For affirmance -- Chief Justice Weintraub, and Justices Jacobs, Francis, Proctor, Hall, Schettino and Haneman. For reversal -- None.
This case involves the validity of Chapter 141 of the Laws of 1964 (herein Chapter 141). The subject is ad valorem taxation of property. In 1960 the Legislature enacted Chapter 51 of that year (herein Chapter 51), but later postponed the effective date of the tax reforms it would accomplish. That act is now to go into operation in January 1965. Chapter 141 modifies Chapter 51 for 1965 and 1966, and it is this modification which plaintiffs assail. The trial court upheld Chapter 141 (85 N.J. Super. 357) and we granted plaintiffs' petition for certification. R.R. 1:10-3.
A brief summary of the background will suffice. For more than a hundred years our statutes provided for the taxation of both real and personal property at true value. The statutory mandate was widely ignored, with resulting gross inequities as among the taxpayers of a given municipality and as well among the municipalities with respect to the costs of regional government and the allocation of certain State aid, which costs and aid were allocable to the municipalities on the basis of their aggregates of taxable ratables. With respect
to intermunicipal inequities, a statutory process of equalization of the aggregates of ratables provided an antidote to overcome the failure of the local assessors to comply with the tax laws. The more difficult problem was the unequal enforcement of the tax laws as among the individual taxpayers as to which nothing short of municipality-wide revaluation and faithful adherence to the standard of value as to all categories of taxable property would suffice.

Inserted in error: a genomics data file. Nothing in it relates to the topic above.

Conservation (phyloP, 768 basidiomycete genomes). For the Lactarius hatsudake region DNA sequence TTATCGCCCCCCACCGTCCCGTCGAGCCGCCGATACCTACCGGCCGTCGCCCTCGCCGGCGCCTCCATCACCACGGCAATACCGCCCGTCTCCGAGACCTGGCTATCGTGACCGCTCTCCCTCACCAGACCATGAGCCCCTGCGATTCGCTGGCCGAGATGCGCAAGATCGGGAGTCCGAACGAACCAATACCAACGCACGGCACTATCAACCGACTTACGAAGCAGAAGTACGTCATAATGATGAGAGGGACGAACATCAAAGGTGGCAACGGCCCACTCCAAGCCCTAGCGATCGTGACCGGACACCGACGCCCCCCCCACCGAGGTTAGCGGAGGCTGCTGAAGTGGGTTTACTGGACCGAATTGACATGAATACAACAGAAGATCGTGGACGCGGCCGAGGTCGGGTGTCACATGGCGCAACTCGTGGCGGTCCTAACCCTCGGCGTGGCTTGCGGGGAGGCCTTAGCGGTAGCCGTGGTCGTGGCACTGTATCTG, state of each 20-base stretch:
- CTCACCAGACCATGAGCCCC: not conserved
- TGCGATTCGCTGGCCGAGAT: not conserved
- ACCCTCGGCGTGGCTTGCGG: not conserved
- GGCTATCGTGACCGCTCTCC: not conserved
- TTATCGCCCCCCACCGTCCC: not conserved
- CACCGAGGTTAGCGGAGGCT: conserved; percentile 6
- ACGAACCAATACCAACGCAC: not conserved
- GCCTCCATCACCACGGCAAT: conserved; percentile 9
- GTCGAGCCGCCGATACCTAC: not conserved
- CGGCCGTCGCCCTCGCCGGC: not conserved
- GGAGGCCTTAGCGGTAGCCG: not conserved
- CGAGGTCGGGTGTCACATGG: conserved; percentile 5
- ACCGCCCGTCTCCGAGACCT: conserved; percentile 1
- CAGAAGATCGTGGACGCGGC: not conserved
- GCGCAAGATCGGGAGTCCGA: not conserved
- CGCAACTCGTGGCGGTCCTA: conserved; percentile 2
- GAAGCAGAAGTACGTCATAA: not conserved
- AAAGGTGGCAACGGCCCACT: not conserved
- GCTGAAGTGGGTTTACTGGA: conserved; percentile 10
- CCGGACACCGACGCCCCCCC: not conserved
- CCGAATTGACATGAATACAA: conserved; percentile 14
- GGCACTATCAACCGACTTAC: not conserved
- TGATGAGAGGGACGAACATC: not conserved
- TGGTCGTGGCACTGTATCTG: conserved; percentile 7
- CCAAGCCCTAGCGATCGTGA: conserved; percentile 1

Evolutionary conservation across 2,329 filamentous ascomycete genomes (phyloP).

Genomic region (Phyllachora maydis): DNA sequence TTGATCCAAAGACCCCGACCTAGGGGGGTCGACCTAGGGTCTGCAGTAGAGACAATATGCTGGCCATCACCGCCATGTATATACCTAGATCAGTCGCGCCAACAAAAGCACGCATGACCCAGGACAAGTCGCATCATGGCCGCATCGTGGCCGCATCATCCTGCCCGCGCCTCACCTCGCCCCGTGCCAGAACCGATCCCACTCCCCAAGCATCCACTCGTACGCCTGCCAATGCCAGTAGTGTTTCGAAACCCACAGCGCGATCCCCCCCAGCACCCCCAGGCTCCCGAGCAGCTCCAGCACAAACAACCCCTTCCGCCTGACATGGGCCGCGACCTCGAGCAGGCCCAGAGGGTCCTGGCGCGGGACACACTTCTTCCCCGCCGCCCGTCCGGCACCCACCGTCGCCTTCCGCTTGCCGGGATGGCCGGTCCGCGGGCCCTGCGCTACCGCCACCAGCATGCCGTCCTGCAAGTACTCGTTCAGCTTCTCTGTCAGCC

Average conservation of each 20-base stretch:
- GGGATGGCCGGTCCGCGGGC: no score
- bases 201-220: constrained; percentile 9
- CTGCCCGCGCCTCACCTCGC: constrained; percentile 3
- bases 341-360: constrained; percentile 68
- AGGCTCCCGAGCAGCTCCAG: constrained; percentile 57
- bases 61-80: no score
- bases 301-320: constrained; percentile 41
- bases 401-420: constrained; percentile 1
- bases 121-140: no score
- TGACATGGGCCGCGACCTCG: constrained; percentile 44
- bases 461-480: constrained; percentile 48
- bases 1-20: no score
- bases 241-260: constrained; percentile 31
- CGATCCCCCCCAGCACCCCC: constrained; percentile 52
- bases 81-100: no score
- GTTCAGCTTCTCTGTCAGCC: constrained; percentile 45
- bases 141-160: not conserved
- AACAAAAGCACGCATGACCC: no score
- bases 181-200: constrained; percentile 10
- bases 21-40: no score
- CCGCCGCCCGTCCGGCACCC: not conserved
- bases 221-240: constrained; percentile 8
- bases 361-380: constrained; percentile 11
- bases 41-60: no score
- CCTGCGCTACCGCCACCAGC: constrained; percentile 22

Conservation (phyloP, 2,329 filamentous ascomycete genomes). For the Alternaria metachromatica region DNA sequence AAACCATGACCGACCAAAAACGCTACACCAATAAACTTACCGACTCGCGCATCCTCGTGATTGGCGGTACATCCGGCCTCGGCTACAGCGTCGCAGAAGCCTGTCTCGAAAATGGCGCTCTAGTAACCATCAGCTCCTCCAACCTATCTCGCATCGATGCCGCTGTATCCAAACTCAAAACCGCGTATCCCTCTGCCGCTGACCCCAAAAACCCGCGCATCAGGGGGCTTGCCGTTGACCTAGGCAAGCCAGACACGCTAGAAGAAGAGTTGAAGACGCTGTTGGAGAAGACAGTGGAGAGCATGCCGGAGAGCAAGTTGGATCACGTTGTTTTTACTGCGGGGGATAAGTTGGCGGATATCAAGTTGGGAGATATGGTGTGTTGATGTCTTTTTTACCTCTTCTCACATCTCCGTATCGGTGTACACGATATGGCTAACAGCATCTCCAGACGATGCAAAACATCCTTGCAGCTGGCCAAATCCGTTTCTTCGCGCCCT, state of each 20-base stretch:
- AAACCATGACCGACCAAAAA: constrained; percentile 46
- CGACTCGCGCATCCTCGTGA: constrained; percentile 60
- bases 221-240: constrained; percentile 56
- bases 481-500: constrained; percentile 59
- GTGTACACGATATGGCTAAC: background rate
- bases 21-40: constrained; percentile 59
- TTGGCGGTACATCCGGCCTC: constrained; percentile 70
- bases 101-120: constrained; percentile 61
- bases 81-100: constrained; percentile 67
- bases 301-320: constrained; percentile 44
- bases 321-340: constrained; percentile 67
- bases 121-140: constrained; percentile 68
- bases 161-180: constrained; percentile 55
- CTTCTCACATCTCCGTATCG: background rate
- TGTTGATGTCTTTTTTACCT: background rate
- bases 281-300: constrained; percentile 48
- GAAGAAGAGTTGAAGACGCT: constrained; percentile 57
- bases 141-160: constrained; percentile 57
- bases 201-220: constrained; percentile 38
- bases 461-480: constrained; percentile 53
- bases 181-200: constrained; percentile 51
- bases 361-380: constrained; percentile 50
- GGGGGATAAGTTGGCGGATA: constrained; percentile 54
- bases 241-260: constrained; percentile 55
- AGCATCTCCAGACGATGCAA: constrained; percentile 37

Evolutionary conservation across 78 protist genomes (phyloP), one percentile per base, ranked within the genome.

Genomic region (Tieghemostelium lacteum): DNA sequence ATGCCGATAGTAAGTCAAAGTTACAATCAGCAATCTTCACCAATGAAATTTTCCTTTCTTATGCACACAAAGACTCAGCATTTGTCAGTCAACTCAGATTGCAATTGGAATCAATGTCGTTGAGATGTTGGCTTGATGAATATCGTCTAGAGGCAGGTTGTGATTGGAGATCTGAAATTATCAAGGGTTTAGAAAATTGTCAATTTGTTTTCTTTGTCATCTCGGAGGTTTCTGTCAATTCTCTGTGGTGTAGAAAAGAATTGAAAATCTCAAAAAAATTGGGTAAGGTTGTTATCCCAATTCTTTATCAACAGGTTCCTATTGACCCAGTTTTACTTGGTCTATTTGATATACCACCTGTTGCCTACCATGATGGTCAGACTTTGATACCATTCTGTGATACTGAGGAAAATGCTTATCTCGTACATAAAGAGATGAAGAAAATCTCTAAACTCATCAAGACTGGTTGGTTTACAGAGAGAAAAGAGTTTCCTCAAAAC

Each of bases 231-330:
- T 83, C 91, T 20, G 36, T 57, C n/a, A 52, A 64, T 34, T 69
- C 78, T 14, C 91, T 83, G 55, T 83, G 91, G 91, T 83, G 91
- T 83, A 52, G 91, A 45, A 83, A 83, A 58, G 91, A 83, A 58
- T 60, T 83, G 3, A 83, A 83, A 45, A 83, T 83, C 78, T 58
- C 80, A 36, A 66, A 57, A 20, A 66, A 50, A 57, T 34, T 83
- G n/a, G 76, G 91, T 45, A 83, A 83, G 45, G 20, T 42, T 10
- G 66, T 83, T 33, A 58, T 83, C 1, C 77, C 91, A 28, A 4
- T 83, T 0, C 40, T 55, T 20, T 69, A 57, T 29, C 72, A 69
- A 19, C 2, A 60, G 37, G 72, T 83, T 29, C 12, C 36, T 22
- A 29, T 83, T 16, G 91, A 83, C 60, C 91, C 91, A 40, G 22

By reason of the age and depth of the problem, no one knew what would be the impact upon municipalities and their taxpayers if compliance with the basic tax laws were achieved. The sundry facets were discussed in the several opinions filed in Switz v. Middletown Township, 23 N.J. 580 (1957).
Chapter 51 was enacted to deal with the problem. It differentiated among real property and classes of personal property, to the end that the burden of government would fall upon each category to the degree the Legislature thought proper. Chapter 51 withstood various constitutional challenges, except in minor respects not here pertinent. Switz v. Kingsley, 37 N.J. 566 (1962).
As noted above, the effective date of Chapter 51 (except as to one section not here significant) was postponed. The reason was a sharp controversy as to the impact Chapter 51 would have upon the owners of different classes of property. No one knowing how much personal property would be taxed under Chapter 51, there was concern that Chapter 51 would lead to substantial shifts in tax burden to homes or to other real property or to personal property, any of which movements, if severe, could conceivably raise havoc with the local economy.
To get facts, the Legislature adopted Chapter 9 of the Laws of 1963 which required that confidential information returns be filed by owners of tangible personalty used in business. The Acting Director of the Division of Taxation analyzed 174,164 such returns. Of these, 132,326 were deemed usable for immediate purposes, and on the basis of them the Acting Director reported that Chapter 51 would lead to increases
in personal property assessments in 377 municipalities totaling $556,300,000 and to decreases in 190 municipalities totaling $422,716,000. Kingsley, Report on Business Personal Property Information Returns Filed under Chapter 9, Laws of 1963 (Feb. 1, 1964), p. 25.
Against this backdrop, Chapter 141 was enacted. The statement annexed to the bill reads:
"Chapter 51 of the laws of 1960, as presently written, could severely shift the local tax burden to homeowners in some taxing districts and to businesses in others. It is desirable that the imposition of uniform standards of ...